Sample size was determined based on the response rates obtained from previous surveys conducted on pediatric obstructive sleep apnea [6, 7] and a reference population of 740 Canadian otolaryngologists [10]. Considering a 39% response rate, 289 members were expected to complete the survey. Although the proportion of Canadian otolaryngologists managing pediatric OSA is yet left unpublished or unreported, our team colleagues anticipated that 75% of Canadian members are involved. Accordingly, 217 members were expected to complete the survey’s question on pediatric OSA.

Statistical analysis

All questionnaires with at least one completed question were considered. Because the study assesses Canadian current practice patterns, respondents who mentioned practicing outside of Canada were excluded. Incomplete questionnaires were included in the study. Because of some unanswered questions left by a few respondents, the denominator used for proportion calculation at each question varied. In cases of dichotomous questions, percentages of yes and no responses were computed. Ordinal values were treated as proportions. To facilitate analysis and reporting, ordinal values on the 4-point Likert scale were pooled: rarely and sometimes categories, as well as often and almost always. The proportion of each of the two groups was reported for each question.

The questions recognized as having a consensus on practice were those for which at least 75% of the participants agreed on their answer, which means a proportion, a percentage of yes or a percentage of no of 75% or above. Similarly, to conclude on an overall consensus of practice regarding pediatric OSA and DISE, a consensus in 75% or above for the 58 questions was required. The threshold of 75% was established according to publications on consensus in surgical practice [11]. For every percentage and proportions, a margin of error with a 95% confidence interval was calculated.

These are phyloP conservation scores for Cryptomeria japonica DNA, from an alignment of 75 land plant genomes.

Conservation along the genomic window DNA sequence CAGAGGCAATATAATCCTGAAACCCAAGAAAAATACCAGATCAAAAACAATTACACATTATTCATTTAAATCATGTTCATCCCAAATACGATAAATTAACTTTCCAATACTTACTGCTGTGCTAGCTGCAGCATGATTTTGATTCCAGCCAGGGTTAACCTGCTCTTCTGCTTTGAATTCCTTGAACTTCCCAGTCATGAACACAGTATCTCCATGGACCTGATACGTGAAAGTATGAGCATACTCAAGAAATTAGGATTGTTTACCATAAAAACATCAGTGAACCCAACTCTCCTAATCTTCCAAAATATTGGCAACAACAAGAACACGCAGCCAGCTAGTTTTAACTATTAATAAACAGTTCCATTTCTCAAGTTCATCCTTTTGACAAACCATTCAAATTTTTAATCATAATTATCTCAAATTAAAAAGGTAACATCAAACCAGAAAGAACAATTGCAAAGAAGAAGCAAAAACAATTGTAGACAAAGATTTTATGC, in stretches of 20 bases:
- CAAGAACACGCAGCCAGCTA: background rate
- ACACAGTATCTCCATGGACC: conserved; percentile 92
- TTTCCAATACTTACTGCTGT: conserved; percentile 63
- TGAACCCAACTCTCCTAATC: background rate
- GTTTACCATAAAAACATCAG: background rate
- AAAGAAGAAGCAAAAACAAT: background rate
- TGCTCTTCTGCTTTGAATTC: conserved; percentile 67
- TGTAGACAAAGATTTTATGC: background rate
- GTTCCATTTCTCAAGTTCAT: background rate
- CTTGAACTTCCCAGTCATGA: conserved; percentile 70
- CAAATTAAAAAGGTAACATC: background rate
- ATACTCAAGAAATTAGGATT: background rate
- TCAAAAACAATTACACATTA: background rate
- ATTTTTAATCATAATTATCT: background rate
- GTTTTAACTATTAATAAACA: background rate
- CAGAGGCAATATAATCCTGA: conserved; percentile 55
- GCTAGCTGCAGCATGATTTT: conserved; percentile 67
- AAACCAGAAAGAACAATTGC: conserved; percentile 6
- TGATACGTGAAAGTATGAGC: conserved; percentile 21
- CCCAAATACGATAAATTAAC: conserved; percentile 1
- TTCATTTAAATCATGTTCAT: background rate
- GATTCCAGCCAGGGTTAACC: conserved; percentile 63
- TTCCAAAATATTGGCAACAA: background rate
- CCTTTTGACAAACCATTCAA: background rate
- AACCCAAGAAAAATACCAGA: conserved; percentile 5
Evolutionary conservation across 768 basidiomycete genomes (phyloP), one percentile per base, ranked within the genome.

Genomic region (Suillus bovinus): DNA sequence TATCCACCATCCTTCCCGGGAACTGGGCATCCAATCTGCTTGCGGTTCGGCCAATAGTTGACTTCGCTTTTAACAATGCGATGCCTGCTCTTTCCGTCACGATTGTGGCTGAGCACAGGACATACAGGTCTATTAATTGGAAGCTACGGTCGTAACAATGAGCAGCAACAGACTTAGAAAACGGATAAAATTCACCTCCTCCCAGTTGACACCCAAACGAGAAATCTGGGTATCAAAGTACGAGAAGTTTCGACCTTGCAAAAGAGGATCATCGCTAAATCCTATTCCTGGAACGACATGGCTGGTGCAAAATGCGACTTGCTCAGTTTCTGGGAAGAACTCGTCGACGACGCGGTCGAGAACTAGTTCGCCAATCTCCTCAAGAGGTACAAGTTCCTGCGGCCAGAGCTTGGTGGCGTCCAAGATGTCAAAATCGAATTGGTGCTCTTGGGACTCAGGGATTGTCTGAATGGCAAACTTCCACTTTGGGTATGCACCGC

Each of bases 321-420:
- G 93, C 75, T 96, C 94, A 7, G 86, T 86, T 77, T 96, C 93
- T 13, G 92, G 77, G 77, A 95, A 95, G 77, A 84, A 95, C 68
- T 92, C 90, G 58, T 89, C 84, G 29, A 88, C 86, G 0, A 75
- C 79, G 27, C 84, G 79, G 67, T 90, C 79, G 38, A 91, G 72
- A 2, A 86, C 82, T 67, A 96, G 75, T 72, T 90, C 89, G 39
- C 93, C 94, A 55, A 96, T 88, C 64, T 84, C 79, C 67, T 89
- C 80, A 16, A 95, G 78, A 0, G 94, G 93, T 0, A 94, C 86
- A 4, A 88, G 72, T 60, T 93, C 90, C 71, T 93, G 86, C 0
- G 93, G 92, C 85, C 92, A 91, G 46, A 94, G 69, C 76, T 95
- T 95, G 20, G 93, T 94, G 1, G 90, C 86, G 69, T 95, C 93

Subgroup analyses of how practicing at a tertiary care center influences the management of pediatric OSA and DISE use and how DISE use influences the assessment and management of pediatric OSA were pre-specified and performed. Chi-square test and Fisher’s exact tests were used. A p-value of ≤ 0.05 was considered statistically significant. Statistics were all calculated with the SPSS v25 software.



One hundred and forty-three members opened the survey and completed at least one question. Two otolaryngologists practicing outside of Canada were excluded and 28 otolaryngologists not managing pediatric OSA were excluded from further analyses. Four respondents managing pediatric OSA stopped answering the questionnaire from questions related to OSA (question 7). In total, one hundred and nine participants were included in the study analysis (Fig. 1), of whom 78 practices at a tertiary care center. A total of 12 otolaryngologists, performing DISE in their practice, completed the survey. Characteristics of respondents are presented at Table 1.

Fig. 1
figure 1

Respondents included in the statistical analsyses

Table 1 Characteristics of respondents (N = 109)

An overall agreement of 55% was observed among 32 out of the 58 questions, which is below the 75% prespecified consensus threshold. More specifically, respondents agreed on 42%, 62% and 44% of the questions regarding the management of OSA, DISE indications/performance and clinical scenario, respectively, which are all under the consensus threshold. Survey responses on consensus are presented in Table 2. Main questions with and without consensus are presented at Table 3.

Table 2 Responses with consensus for OSA and DISE practice survey
Table 3 Questions with consensus and without consensus

Evaluation and treatment of OSA